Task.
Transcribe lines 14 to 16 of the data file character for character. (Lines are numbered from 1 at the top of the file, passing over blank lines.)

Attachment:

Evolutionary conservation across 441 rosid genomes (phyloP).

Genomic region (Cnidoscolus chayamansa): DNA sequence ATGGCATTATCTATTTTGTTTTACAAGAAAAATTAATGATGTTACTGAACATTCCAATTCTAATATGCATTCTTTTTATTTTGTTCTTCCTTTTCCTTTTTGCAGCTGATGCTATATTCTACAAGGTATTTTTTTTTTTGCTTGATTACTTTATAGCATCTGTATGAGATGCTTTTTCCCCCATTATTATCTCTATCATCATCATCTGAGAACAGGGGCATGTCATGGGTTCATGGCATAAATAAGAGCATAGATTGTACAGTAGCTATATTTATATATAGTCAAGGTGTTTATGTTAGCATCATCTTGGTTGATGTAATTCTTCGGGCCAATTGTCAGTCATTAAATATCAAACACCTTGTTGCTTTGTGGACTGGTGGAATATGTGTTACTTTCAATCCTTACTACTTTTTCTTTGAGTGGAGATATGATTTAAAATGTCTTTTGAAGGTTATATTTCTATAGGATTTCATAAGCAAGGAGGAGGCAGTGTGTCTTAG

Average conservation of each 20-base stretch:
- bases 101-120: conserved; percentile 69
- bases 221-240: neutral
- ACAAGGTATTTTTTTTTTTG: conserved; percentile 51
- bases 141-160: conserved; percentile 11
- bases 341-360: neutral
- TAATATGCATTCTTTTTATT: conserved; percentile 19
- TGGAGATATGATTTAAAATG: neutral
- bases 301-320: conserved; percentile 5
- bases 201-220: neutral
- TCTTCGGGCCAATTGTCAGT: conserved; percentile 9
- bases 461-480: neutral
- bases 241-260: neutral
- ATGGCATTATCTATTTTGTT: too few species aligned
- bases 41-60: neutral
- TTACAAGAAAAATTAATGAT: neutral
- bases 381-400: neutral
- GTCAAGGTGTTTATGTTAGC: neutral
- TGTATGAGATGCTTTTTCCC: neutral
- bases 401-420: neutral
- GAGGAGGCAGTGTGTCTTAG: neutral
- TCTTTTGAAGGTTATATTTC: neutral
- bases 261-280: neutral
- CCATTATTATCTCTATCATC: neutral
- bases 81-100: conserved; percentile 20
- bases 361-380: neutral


- bases 461-480: neutral
- bases 241-260: neutral
- ATGGCATTATCTATTTTGTT: too few species aligned